The Shaolin Punk rises in Milwaukee.
Welterweight Dan Hardy shot to title contention on the strength of a powerful left hook and razor sharp wit, but “The Outlaw” now has his back against the wall after losing three straight fights. Most fighters in his position go back to the drawing board, but the headstrong Brit has chosen to evolve his game rather than rebuild it.
“I think because I started at such a young age and have trained in so many styles, I have a system of training that I know works for me. I can make my training sessions more focused and cut down on the unnecessary stuff that I don’t need to add to my game. I also have a lot of techniques that I have drilled into my brain at a young age I can draw on to catch my opponent off guard.”
This Sunday night at UFC on Versus 5, Hardy will face slugger Chris Lytle in the card’s main event. While Lytle is also coming off a recent setback, the Indianapolis native has made his name as a fighter that never quits and always shows up to fight. Those attributes have Hardy excited to mix it up. “Fights can get very boring when one guy is playing it very safe and not trying to take the fight from their opponent. In order to beat an opponent within the distance, usually you have to at least expose yourself a little and some people don’t want to take that risk. Chris isn’t that kind of guy and he will try to take the fight from me, and that will give me the opportunity to take the fight from him. Neither of us are scared of taking risks and that is what makes this fight so exciting.”
While Hardy’s striking is considered to be among the best in the division, his seeming lack of ability to stop takedowns have garnered criticism. To remedy this part of his skill set he has made a change in his training camp, splitting time between Las Vegas and England. The results have him confident he’ll be prepared, no matter where the fight takes place. “I feel awesome right now…the move to Vegas was a smart choice and I really see it paying off come fight night. Roy Nelson has put a lot of time into me and my camp has taken on quite a different structure, which gives me a very fresh outlook on my career. It was time to change things up and put myself in a different situation to force some self evolution.”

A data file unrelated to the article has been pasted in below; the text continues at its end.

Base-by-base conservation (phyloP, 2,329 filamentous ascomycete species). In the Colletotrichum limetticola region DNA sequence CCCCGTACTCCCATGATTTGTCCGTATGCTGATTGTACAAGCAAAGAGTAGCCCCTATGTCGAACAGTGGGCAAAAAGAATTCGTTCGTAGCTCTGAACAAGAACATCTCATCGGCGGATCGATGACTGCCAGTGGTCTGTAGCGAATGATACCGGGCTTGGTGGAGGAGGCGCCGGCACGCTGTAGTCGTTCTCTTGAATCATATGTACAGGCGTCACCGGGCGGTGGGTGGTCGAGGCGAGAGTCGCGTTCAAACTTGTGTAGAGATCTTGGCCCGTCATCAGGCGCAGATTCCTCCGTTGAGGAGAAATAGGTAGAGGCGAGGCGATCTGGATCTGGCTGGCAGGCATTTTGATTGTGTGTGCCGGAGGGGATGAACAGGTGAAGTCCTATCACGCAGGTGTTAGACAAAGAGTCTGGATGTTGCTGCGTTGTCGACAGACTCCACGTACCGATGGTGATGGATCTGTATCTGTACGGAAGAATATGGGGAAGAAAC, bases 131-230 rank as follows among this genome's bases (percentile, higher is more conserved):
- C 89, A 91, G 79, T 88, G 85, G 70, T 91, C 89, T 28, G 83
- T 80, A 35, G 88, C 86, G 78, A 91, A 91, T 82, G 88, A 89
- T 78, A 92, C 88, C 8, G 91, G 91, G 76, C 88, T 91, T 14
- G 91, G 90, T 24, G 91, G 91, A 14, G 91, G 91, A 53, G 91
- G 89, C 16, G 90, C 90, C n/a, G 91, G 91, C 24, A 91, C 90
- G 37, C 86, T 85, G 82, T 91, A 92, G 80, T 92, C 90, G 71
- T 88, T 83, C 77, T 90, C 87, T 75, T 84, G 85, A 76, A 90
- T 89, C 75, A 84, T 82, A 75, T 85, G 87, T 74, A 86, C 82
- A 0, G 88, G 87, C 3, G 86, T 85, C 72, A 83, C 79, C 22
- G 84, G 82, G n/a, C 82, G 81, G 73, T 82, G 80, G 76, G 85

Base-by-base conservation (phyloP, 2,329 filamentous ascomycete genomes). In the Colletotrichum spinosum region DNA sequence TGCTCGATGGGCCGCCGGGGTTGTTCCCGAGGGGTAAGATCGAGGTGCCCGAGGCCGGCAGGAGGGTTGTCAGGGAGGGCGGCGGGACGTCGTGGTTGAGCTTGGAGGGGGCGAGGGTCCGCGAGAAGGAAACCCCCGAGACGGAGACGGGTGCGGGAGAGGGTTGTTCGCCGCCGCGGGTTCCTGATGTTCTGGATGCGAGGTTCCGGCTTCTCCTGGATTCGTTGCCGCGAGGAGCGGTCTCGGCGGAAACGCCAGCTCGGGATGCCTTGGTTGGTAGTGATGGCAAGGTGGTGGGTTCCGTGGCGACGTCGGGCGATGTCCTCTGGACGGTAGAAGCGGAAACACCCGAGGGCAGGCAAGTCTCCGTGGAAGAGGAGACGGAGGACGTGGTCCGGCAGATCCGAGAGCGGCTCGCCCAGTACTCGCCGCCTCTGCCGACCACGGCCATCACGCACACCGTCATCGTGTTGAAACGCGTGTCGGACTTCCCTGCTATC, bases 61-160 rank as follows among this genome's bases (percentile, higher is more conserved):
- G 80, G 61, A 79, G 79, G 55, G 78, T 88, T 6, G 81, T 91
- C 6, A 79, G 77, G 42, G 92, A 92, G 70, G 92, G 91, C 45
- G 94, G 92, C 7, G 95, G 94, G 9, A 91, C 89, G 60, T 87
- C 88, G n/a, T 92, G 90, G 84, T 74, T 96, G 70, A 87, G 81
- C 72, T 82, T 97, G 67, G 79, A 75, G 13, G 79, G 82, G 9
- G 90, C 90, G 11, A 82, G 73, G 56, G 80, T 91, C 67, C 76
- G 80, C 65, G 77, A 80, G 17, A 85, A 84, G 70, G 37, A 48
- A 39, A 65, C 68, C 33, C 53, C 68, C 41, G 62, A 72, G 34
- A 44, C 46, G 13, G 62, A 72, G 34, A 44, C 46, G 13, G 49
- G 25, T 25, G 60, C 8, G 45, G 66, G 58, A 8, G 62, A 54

“It really doesn’t matter to me,” Hardy elaborated about the matchup with Lytle. “But it’s not about whether the fight goes to the ground or not. I have seen many boring striking fights. It’s the intention of the fighter that matters. The equivalent to the lay and pray fighter is the striker that doesn’t engage. If the fighter comes to fight, no matter where the fight goes it will be exciting. Chris is an aggressive and active fighter at every range so it doesn’t matter where the fight happens.”
As Hardy continues to refine and progress his grappling skills, he compares the challenge to the work he has invested to become a powerful striker.
“I think years spent hitting bags and pads develops an ability to land shots with speed and power that can’t be earned over a short period of time. On the other hand, years of drilling in wrestling and jiu-jitsu makes it second nature, but there are a lot of techniques in both styles that aren’t suitable for MMA, whereas striking is a lot more straight forward and usable in the Octagon.”
“The Shaolin Punk thing is in reference to my training and mindset of a few years ago, when I was out in China training with the monks. After my last fight I spent some time on my own, thinking over my journey through martial arts and remembering what I have put myself through to get to where I am. The time I spent in China was tough both physically and mentally, but I made some real progress while I was there, not only as a martial artist but as a person. Reminding myself of those struggles reminds me how to dig deep during training and what it takes to get better.
Hardy also let his fans know what to expect when he steps into the octagon this weekend in Milwaukee. “The fans are going to see The Shaolin Punk! The Mixed Martial Outlaw, the guy that comes for a war and doesn’t take a backward step.”